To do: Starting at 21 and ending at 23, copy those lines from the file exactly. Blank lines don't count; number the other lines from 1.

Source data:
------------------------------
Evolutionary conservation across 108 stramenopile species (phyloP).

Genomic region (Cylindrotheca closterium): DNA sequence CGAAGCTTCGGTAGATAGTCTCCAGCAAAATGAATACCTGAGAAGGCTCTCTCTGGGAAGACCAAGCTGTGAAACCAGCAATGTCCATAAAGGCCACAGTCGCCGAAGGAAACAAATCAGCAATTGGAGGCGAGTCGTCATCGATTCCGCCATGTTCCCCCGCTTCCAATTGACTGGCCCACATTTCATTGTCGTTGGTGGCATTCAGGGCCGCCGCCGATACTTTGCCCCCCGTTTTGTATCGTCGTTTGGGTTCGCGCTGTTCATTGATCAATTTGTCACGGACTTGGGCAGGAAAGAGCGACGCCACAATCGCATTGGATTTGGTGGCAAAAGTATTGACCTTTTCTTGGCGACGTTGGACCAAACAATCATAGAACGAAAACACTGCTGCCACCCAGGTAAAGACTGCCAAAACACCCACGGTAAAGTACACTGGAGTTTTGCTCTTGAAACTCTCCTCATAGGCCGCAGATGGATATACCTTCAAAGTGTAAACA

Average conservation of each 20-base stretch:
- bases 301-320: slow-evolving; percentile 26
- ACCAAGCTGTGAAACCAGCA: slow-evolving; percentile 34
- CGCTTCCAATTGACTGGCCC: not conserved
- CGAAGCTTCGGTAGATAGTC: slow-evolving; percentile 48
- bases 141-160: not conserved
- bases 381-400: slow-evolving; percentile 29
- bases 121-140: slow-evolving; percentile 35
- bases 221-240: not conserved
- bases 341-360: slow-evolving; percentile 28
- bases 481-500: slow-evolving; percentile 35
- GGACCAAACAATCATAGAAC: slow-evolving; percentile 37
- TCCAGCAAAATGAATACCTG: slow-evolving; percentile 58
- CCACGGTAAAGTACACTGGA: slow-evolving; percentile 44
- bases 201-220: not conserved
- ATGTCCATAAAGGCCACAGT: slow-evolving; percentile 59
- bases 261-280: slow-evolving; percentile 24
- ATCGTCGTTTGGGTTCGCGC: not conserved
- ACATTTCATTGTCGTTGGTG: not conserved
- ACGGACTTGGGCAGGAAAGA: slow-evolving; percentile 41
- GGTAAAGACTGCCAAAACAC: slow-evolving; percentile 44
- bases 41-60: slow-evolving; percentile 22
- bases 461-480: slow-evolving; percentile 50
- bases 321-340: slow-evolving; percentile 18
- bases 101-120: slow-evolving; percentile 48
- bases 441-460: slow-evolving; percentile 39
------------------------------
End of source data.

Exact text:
- ACATTTCATTGTCGTTGGTG: not conserved
- ACGGACTTGGGCAGGAAAGA: slow-evolving; percentile 41
- GGTAAAGACTGCCAAAACAC: slow-evolving; percentile 44